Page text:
Fatigue & Gratitude

I am tired. I thought spring break would be the magical moment at which I turned the corner. The unexpected death of one of my dear former students just a day into my vacation, however, left me unable to recoup any energy – emotional or physical. Quite frankly, what I’d most like to do right now is crawl into a cavern and wail for a week, at least. But it is March and I haven’t any time for such indulgences.

So how, I’ve asked myself, how am I gonna make it to May when I’ll embark on my summer journey and finally have time to exhale? Gratitude, that’s how. This moment, the one I’m living in right now, the present . . . it’s all I have, but it’s so much more than what others have received. Here’s a list of that for which I am grateful today:

  • Warmer weather. With spring in the air, Alaska is warming up. At -6 degrees Fahrenheit, this morning’s walk to work was beyond pleasurable.
  • We have an artist in residence in our school this week, a storyteller. He is teaching my students to create and perform stories. Today, the shyest student in my class, one who I thought might be a selective mute at the beginning of the school year, stood in front of her classmates and performed with confidence.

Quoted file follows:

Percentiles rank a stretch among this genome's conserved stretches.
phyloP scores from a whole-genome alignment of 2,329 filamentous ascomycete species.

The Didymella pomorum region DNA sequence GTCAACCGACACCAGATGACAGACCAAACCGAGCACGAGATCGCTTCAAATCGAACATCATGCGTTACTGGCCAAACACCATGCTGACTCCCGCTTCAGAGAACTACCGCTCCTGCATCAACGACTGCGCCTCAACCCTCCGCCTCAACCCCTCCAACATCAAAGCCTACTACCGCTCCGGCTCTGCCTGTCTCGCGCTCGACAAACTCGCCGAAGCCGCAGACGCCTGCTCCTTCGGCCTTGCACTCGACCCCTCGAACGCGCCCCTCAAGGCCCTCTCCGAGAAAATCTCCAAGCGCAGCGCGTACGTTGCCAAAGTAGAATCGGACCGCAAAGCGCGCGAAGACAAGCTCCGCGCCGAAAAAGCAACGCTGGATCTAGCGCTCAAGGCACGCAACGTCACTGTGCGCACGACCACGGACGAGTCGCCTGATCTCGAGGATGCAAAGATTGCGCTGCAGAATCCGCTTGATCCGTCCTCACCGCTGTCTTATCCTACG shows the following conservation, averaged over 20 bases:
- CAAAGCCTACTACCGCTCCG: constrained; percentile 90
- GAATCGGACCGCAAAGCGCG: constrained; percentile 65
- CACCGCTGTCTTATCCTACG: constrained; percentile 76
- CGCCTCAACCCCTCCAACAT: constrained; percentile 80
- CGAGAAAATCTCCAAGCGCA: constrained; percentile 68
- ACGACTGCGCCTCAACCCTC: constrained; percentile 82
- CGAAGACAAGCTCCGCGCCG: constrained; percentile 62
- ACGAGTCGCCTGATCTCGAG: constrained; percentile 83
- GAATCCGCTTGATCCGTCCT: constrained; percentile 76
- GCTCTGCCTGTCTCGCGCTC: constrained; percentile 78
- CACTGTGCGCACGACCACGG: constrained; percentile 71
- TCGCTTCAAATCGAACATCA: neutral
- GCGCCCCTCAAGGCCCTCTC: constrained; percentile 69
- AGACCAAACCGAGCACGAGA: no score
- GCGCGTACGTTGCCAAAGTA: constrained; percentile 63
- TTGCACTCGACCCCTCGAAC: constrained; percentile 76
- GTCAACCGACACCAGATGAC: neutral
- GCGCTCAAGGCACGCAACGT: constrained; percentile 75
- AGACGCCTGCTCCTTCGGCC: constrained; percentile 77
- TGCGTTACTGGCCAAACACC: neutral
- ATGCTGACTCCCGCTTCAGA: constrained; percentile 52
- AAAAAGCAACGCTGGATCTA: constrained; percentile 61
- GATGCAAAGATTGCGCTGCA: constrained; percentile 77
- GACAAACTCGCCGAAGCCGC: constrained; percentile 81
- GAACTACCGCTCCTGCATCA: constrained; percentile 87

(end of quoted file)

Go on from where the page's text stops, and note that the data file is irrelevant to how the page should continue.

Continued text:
• Grilled cheese. Our delightful cook made grilled cheese sandwiches for lunch today. I asked for another one. She obliged.
  • Twelve days ago, one of my former favorite/I don’t have favorites students passed away unexpectedly. I am riding an emotional roller coaster. As we gathered for a school assembly today, I thought, “I hope a child who needs to be snuggled sits down beside me. I could really use a hug right now.” Without making a request, I was flanked by sweet kiddos who weaseled their way right into my arms.
  • Vindication. Teaching is hard work. When someone from the outside notices how tirelessly you are working and acknowledges what you’ve been wondering all along (Is it me or is this particular class especially hard?), it is everything. It confirms your thoughts and feelings, which gives you energy to carry on.

I feel better now, having given thanks. Gratitude may be all I have for a number of days to come. But I am certain that it is more than enough, if only because it shifts my focus from what I don’t have to what I do . . .

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